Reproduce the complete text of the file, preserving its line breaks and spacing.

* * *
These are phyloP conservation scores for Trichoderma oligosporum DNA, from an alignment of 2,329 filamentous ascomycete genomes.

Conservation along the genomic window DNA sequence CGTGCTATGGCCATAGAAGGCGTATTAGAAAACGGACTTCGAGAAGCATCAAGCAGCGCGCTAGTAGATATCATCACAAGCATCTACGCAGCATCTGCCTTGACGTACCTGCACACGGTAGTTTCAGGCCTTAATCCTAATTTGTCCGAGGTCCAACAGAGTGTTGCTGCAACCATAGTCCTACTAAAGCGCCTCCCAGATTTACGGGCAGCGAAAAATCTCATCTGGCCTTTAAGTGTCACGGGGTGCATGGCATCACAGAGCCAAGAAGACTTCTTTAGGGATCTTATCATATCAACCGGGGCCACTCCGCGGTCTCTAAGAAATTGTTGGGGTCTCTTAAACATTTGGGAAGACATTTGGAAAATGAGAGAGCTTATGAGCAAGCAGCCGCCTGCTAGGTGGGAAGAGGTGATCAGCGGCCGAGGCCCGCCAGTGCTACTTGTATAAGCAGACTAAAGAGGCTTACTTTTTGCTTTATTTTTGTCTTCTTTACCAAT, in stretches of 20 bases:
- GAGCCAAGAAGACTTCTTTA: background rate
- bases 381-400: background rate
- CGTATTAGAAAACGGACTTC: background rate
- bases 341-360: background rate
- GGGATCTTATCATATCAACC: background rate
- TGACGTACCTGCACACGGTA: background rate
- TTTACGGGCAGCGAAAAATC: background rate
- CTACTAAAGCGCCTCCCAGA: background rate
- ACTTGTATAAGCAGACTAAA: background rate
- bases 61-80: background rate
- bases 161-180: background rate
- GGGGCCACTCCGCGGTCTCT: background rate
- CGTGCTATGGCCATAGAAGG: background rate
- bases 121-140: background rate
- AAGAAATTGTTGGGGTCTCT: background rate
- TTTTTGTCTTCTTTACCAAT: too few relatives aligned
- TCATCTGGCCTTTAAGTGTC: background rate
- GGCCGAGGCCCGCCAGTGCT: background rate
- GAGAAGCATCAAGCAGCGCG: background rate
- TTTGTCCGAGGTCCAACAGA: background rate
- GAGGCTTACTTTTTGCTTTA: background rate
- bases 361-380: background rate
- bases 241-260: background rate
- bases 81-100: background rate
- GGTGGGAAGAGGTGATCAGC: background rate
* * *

These are phyloP conservation scores for Trichoderma oligosporum DNA, from an alignment of 2,329 filamentous ascomycete genomes.

Conservation along the genomic window DNA sequence CGTGCTATGGCCATAGAAGGCGTATTAGAAAACGGACTTCGAGAAGCATCAAGCAGCGCGCTAGTAGATATCATCACAAGCATCTACGCAGCATCTGCCTTGACGTACCTGCACACGGTAGTTTCAGGCCTTAATCCTAATTTGTCCGAGGTCCAACAGAGTGTTGCTGCAACCATAGTCCTACTAAAGCGCCTCCCAGATTTACGGGCAGCGAAAAATCTCATCTGGCCTTTAAGTGTCACGGGGTGCATGGCATCACAGAGCCAAGAAGACTTCTTTAGGGATCTTATCATATCAACCGGGGCCACTCCGCGGTCTCTAAGAAATTGTTGGGGTCTCTTAAACATTTGGGAAGACATTTGGAAAATGAGAGAGCTTATGAGCAAGCAGCCGCCTGCTAGGTGGGAAGAGGTGATCAGCGGCCGAGGCCCGCCAGTGCTACTTGTATAAGCAGACTAAAGAGGCTTACTTTTTGCTTTATTTTTGTCTTCTTTACCAAT, in stretches of 20 bases:
- GAGCCAAGAAGACTTCTTTA: background rate
- bases 381-400: background rate
- CGTATTAGAAAACGGACTTC: background rate
- bases 341-360: background rate
- GGGATCTTATCATATCAACC: background rate
- TGACGTACCTGCACACGGTA: background rate
- TTTACGGGCAGCGAAAAATC: background rate
- CTACTAAAGCGCCTCCCAGA: background rate
- ACTTGTATAAGCAGACTAAA: background rate
- bases 61-80: background rate
- bases 161-180: background rate
- GGGGCCACTCCGCGGTCTCT: background rate
- CGTGCTATGGCCATAGAAGG: background rate
- bases 121-140: background rate
- AAGAAATTGTTGGGGTCTCT: background rate
- TTTTTGTCTTCTTTACCAAT: too few relatives aligned
- TCATCTGGCCTTTAAGTGTC: background rate
- GGCCGAGGCCCGCCAGTGCT: background rate
- GAGAAGCATCAAGCAGCGCG: background rate
- TTTGTCCGAGGTCCAACAGA: background rate
- GAGGCTTACTTTTTGCTTTA: background rate
- bases 361-380: background rate
- bases 241-260: background rate
- bases 81-100: background rate
- GGTGGGAAGAGGTGATCAGC: background rate